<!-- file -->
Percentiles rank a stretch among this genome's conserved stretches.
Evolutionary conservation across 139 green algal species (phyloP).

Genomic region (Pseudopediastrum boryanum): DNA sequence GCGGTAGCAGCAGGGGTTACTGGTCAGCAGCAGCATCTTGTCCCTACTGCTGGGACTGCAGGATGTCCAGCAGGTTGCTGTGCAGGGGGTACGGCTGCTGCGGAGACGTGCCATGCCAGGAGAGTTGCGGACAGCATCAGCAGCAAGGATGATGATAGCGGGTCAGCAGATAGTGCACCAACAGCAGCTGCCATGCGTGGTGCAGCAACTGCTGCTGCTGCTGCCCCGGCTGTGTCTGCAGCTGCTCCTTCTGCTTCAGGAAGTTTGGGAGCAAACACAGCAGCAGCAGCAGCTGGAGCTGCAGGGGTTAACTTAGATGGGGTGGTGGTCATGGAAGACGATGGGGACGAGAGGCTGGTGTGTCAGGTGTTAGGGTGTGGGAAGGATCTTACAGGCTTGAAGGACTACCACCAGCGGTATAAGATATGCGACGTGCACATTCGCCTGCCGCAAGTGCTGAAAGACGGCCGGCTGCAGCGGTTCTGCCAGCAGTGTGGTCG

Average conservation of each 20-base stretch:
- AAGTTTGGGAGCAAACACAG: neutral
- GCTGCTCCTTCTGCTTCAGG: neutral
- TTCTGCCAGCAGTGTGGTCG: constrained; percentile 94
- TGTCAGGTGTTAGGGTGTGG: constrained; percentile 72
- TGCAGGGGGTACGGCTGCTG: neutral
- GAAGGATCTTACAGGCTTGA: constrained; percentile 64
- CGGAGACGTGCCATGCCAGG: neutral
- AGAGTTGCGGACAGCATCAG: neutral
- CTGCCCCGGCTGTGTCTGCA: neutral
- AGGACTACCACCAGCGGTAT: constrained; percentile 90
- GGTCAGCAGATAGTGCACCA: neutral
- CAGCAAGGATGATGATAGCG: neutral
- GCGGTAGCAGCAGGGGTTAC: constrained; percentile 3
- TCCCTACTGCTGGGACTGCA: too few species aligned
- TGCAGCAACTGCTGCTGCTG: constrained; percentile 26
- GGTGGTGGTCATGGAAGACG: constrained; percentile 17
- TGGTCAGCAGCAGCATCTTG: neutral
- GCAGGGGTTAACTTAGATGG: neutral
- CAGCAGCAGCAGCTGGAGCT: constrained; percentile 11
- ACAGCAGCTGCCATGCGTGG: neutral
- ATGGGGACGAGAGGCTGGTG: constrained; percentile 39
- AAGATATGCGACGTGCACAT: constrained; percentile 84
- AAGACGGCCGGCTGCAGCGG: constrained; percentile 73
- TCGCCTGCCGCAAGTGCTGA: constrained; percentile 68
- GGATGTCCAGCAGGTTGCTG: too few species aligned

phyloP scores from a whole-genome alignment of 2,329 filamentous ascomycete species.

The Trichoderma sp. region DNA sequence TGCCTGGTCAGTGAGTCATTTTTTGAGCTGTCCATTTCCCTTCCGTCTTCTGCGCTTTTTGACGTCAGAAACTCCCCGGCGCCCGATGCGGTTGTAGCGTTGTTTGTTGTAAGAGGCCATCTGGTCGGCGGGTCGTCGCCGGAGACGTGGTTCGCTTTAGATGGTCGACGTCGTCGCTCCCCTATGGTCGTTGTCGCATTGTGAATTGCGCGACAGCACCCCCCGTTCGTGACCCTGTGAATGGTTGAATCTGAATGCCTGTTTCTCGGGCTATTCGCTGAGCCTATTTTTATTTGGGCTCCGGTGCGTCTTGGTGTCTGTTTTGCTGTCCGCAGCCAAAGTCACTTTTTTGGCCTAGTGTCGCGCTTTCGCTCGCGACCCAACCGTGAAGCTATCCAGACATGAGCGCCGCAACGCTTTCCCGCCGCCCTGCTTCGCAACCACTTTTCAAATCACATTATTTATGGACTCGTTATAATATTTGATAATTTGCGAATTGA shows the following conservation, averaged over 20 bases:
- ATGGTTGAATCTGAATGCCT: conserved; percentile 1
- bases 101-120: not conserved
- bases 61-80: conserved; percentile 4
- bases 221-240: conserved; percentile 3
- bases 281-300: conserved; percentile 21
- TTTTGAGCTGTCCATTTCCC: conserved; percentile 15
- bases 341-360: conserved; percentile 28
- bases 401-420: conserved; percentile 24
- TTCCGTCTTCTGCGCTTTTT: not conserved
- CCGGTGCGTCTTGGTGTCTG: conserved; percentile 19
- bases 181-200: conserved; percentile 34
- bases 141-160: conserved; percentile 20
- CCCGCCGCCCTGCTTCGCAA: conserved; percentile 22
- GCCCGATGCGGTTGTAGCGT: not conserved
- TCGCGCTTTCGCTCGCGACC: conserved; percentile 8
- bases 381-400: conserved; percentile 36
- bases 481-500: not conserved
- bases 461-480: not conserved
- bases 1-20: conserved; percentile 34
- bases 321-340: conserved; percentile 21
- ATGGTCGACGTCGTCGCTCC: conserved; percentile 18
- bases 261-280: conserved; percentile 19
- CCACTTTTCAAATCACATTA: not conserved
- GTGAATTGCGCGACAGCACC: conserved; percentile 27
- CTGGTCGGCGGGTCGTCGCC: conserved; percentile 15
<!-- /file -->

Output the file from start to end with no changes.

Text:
Percentiles rank a stretch among this genome's conserved stretches.
Evolutionary conservation across 139 green algal species (phyloP).

Genomic region (Pseudopediastrum boryanum): DNA sequence GCGGTAGCAGCAGGGGTTACTGGTCAGCAGCAGCATCTTGTCCCTACTGCTGGGACTGCAGGATGTCCAGCAGGTTGCTGTGCAGGGGGTACGGCTGCTGCGGAGACGTGCCATGCCAGGAGAGTTGCGGACAGCATCAGCAGCAAGGATGATGATAGCGGGTCAGCAGATAGTGCACCAACAGCAGCTGCCATGCGTGGTGCAGCAACTGCTGCTGCTGCTGCCCCGGCTGTGTCTGCAGCTGCTCCTTCTGCTTCAGGAAGTTTGGGAGCAAACACAGCAGCAGCAGCAGCTGGAGCTGCAGGGGTTAACTTAGATGGGGTGGTGGTCATGGAAGACGATGGGGACGAGAGGCTGGTGTGTCAGGTGTTAGGGTGTGGGAAGGATCTTACAGGCTTGAAGGACTACCACCAGCGGTATAAGATATGCGACGTGCACATTCGCCTGCCGCAAGTGCTGAAAGACGGCCGGCTGCAGCGGTTCTGCCAGCAGTGTGGTCG

Average conservation of each 20-base stretch:
- AAGTTTGGGAGCAAACACAG: neutral
- GCTGCTCCTTCTGCTTCAGG: neutral
- TTCTGCCAGCAGTGTGGTCG: constrained; percentile 94
- TGTCAGGTGTTAGGGTGTGG: constrained; percentile 72
- TGCAGGGGGTACGGCTGCTG: neutral
- GAAGGATCTTACAGGCTTGA: constrained; percentile 64
- CGGAGACGTGCCATGCCAGG: neutral
- AGAGTTGCGGACAGCATCAG: neutral
- CTGCCCCGGCTGTGTCTGCA: neutral
- AGGACTACCACCAGCGGTAT: constrained; percentile 90
- GGTCAGCAGATAGTGCACCA: neutral
- CAGCAAGGATGATGATAGCG: neutral
- GCGGTAGCAGCAGGGGTTAC: constrained; percentile 3
- TCCCTACTGCTGGGACTGCA: too few species aligned
- TGCAGCAACTGCTGCTGCTG: constrained; percentile 26
- GGTGGTGGTCATGGAAGACG: constrained; percentile 17
- TGGTCAGCAGCAGCATCTTG: neutral
- GCAGGGGTTAACTTAGATGG: neutral
- CAGCAGCAGCAGCTGGAGCT: constrained; percentile 11
- ACAGCAGCTGCCATGCGTGG: neutral
- ATGGGGACGAGAGGCTGGTG: constrained; percentile 39
- AAGATATGCGACGTGCACAT: constrained; percentile 84
- AAGACGGCCGGCTGCAGCGG: constrained; percentile 73
- TCGCCTGCCGCAAGTGCTGA: constrained; percentile 68
- GGATGTCCAGCAGGTTGCTG: too few species aligned

phyloP scores from a whole-genome alignment of 2,329 filamentous ascomycete species.

The Trichoderma sp. region DNA sequence TGCCTGGTCAGTGAGTCATTTTTTGAGCTGTCCATTTCCCTTCCGTCTTCTGCGCTTTTTGACGTCAGAAACTCCCCGGCGCCCGATGCGGTTGTAGCGTTGTTTGTTGTAAGAGGCCATCTGGTCGGCGGGTCGTCGCCGGAGACGTGGTTCGCTTTAGATGGTCGACGTCGTCGCTCCCCTATGGTCGTTGTCGCATTGTGAATTGCGCGACAGCACCCCCCGTTCGTGACCCTGTGAATGGTTGAATCTGAATGCCTGTTTCTCGGGCTATTCGCTGAGCCTATTTTTATTTGGGCTCCGGTGCGTCTTGGTGTCTGTTTTGCTGTCCGCAGCCAAAGTCACTTTTTTGGCCTAGTGTCGCGCTTTCGCTCGCGACCCAACCGTGAAGCTATCCAGACATGAGCGCCGCAACGCTTTCCCGCCGCCCTGCTTCGCAACCACTTTTCAAATCACATTATTTATGGACTCGTTATAATATTTGATAATTTGCGAATTGA shows the following conservation, averaged over 20 bases:
- ATGGTTGAATCTGAATGCCT: conserved; percentile 1
- bases 101-120: not conserved
- bases 61-80: conserved; percentile 4
- bases 221-240: conserved; percentile 3
- bases 281-300: conserved; percentile 21
- TTTTGAGCTGTCCATTTCCC: conserved; percentile 15
- bases 341-360: conserved; percentile 28
- bases 401-420: conserved; percentile 24
- TTCCGTCTTCTGCGCTTTTT: not conserved
- CCGGTGCGTCTTGGTGTCTG: conserved; percentile 19
- bases 181-200: conserved; percentile 34
- bases 141-160: conserved; percentile 20
- CCCGCCGCCCTGCTTCGCAA: conserved; percentile 22
- GCCCGATGCGGTTGTAGCGT: not conserved
- TCGCGCTTTCGCTCGCGACC: conserved; percentile 8
- bases 381-400: conserved; percentile 36
- bases 481-500: not conserved
- bases 461-480: not conserved
- bases 1-20: conserved; percentile 34
- bases 321-340: conserved; percentile 21
- ATGGTCGACGTCGTCGCTCC: conserved; percentile 18
- bases 261-280: conserved; percentile 19
- CCACTTTTCAAATCACATTA: not conserved
- GTGAATTGCGCGACAGCACC: conserved; percentile 27
- CTGGTCGGCGGGTCGTCGCC: conserved; percentile 15